The below list represents only planned manuscripts. Some of these
manuscripts have not been received by the Editorial Office yet. Papers
submitted to MDPI journals are subject to peer-review.
Type of Paper: Article
Title: Complex Formation between Holliday Junction (HJ) Recombinatorial Intermediate Structures and the Yeast Orthologs of Bloom’s Syndrome Helicase/Topoisomerase
Author: Ferez S. Nallaseth
Affiliation: Center for Advanced Biotechnology and Medicine/Rutgers University, Piscataway, NJ, USA; E-Mail: email@example.com
Abstract: Mutant BLM the human ortholog of the prototypical E.coli RecQ helicase family forms heterocomplexes with a number of tumor suppressor and DNA repair proteins associated with elevated recombination frequencies, genomic instability and cancer. The yeast (S. cerevisiae) ortholog of this human heteromer is Sgs1 helicase (BLM), Top3 topoisomerase (TOPO IIIα) and Rmi1 (hRMI1) trimer. Using EMSAs and a ‘Pull Down Assay’ we have shown that among 10 DNA structures tested, the Rmi1 monomer preferentially binds to HJ and pseudo-replication forks (pRF). The contributions of each subunit of the yeast Sgs1 / Top3 / Rmi1 trimer to complex formation with non-branch migratable HJs was assayed with a gentle biotinylated DNA / Streptavidin-Sepharose bead ‘Pull Down Assay’. In the presence of Rmi1 the binding of Top3 to HJs is not only significantly elevated it also acquires a preference for HJs. Once bound to HJs, Top3 displaces Rmi1 from these complexes. Both interactions are identical to those of TOPO IIIα with hRMI1 on dHJs. Finally, low level binding to HJs by Sgs1 Helicase N-terminus domains (that interact with Top3) is stimulated by the Rmi1 / Top3 dimer but inhibited by either monomer alone. However, as DNA unwinding by helicases is a pre-requisite for replication the subsequent requirement for Top3 / Rmi1 in retaining preloaded Sgs1 on HJ by-products of replication seems redundant. One explanation is a distinction between DNA helicase and dHJ dissolution / resolution functions of Sgs1 that is imposed by DNA structure. This requires unloading and reloading of Sgs1 from dHJ at stalled forks. Consistent with this interpretation, the affinity for HJ of the Rmi1 moiety of the heteromer is ~6x higher than it’s affinity for pRF as measured by EMSAs. These results may identify pre-requisites for fork progression through double dHJs.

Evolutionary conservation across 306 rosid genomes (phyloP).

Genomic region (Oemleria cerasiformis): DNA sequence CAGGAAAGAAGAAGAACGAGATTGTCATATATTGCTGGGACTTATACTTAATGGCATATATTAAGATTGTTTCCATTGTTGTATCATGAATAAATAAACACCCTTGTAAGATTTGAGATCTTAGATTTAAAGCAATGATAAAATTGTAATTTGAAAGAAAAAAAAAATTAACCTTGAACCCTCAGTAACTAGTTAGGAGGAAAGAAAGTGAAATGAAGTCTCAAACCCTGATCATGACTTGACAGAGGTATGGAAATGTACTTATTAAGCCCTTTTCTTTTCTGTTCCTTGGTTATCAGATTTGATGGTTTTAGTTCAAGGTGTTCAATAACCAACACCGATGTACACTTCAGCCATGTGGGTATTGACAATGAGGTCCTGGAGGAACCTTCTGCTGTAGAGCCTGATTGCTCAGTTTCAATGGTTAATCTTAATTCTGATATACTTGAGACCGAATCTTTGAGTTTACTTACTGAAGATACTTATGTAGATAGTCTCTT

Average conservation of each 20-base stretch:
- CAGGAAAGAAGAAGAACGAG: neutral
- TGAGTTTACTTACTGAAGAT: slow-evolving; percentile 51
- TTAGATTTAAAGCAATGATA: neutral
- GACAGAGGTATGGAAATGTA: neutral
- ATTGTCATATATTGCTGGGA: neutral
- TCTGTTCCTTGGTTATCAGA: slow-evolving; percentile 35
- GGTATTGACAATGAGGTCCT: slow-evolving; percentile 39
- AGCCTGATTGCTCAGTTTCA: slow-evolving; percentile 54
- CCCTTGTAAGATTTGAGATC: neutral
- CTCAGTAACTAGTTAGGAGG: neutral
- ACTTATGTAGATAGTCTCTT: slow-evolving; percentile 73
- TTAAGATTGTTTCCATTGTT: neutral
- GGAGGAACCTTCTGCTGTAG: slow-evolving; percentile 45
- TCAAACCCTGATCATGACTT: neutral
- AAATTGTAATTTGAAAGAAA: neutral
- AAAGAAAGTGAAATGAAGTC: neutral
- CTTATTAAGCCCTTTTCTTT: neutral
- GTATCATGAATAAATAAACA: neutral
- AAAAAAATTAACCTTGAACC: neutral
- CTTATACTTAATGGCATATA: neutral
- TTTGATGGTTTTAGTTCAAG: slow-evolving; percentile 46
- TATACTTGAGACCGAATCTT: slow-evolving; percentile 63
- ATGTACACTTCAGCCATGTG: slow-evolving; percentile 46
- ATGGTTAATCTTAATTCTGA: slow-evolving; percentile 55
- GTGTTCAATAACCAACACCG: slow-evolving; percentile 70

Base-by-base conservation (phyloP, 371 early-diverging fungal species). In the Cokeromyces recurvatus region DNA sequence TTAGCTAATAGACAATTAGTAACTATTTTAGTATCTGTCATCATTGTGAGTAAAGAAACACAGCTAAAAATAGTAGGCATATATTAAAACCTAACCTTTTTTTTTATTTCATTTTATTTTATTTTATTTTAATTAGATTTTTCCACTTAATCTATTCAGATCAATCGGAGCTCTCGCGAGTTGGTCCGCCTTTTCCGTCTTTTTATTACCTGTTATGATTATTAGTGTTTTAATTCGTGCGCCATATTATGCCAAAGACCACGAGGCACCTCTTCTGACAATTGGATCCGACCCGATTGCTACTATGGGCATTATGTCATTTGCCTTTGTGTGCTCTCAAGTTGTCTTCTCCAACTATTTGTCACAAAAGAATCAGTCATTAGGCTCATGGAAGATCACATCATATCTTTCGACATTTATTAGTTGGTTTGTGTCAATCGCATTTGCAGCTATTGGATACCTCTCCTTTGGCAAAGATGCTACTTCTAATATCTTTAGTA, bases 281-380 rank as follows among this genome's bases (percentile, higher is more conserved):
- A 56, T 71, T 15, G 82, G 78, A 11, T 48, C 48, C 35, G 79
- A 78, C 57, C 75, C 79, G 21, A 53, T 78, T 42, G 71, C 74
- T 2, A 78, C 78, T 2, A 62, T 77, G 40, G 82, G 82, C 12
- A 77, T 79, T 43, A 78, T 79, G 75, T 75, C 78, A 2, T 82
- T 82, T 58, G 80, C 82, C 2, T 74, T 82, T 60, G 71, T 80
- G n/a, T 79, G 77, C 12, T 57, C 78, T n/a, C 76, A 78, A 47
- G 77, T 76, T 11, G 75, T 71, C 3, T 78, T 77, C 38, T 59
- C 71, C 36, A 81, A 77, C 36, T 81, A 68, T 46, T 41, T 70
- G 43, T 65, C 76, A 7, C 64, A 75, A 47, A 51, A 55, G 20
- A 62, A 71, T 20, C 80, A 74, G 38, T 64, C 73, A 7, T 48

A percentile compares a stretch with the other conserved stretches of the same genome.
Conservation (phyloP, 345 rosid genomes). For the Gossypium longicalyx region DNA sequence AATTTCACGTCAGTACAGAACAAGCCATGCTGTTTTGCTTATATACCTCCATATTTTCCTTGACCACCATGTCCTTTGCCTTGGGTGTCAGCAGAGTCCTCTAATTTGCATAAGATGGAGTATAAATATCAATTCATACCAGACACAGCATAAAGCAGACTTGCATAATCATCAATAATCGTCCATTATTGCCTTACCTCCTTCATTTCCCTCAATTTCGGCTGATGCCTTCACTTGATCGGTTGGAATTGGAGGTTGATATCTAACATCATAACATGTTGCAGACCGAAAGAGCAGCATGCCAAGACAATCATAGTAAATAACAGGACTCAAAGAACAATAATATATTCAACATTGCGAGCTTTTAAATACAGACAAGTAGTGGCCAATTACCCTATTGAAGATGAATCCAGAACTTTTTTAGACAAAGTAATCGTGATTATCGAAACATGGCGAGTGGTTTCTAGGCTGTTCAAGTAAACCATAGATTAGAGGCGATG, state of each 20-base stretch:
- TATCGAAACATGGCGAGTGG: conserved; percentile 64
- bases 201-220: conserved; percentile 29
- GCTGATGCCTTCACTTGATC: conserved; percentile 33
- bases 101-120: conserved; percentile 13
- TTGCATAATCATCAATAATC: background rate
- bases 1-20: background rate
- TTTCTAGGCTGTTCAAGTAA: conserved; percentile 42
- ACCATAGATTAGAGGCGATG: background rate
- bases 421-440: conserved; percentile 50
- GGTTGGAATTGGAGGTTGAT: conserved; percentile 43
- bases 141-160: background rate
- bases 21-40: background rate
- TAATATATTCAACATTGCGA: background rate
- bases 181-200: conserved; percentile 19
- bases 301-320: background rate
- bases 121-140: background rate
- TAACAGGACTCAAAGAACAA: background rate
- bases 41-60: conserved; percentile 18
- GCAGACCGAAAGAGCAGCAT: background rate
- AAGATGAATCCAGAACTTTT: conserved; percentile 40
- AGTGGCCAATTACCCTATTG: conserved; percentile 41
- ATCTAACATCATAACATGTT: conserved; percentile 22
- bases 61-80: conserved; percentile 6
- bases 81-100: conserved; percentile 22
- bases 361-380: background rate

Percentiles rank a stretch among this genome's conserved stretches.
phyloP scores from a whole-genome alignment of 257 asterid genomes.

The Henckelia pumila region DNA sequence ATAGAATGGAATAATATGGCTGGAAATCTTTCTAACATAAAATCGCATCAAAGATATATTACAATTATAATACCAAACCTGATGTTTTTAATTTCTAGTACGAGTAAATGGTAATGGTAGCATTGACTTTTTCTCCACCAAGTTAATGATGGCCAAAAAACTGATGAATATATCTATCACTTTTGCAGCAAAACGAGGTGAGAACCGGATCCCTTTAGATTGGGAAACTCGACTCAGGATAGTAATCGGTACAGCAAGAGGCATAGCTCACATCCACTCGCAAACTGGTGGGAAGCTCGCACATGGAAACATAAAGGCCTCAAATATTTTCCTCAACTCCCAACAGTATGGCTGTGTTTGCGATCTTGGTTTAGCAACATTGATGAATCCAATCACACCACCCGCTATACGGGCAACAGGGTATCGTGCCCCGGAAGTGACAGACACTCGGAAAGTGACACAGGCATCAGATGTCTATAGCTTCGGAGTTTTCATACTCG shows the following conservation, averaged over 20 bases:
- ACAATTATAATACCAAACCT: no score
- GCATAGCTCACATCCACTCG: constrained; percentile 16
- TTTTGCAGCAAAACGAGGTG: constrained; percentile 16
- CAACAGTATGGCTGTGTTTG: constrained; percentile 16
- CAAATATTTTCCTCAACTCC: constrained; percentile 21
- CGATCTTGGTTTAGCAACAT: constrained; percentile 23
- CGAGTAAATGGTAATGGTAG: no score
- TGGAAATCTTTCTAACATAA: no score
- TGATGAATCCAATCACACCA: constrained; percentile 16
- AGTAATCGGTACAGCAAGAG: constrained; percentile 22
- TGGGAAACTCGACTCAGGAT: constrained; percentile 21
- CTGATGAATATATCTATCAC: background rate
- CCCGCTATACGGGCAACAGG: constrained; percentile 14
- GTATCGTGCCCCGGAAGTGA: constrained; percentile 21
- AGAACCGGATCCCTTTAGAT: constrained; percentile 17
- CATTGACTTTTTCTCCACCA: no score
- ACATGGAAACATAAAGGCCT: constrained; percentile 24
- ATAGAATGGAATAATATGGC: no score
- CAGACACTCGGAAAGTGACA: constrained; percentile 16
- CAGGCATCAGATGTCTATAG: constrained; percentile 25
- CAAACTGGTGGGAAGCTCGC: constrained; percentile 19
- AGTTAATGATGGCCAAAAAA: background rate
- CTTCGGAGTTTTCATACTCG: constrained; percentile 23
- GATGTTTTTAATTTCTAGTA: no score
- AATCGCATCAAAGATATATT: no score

Type of Paper: Review
Title: Structure and Function of the Bi-Directional Bacterial Flagellar Motor
Authors: Yusuke Morimoto and Tohru Minamino *
Affiliation: Graduate School of Frontier Biosciences, Osaka University, 1-3 Yamadaoka, Suita, Osaka, 565-0871, Japan; * E-Mail: firstname.lastname@example.org (T.M.)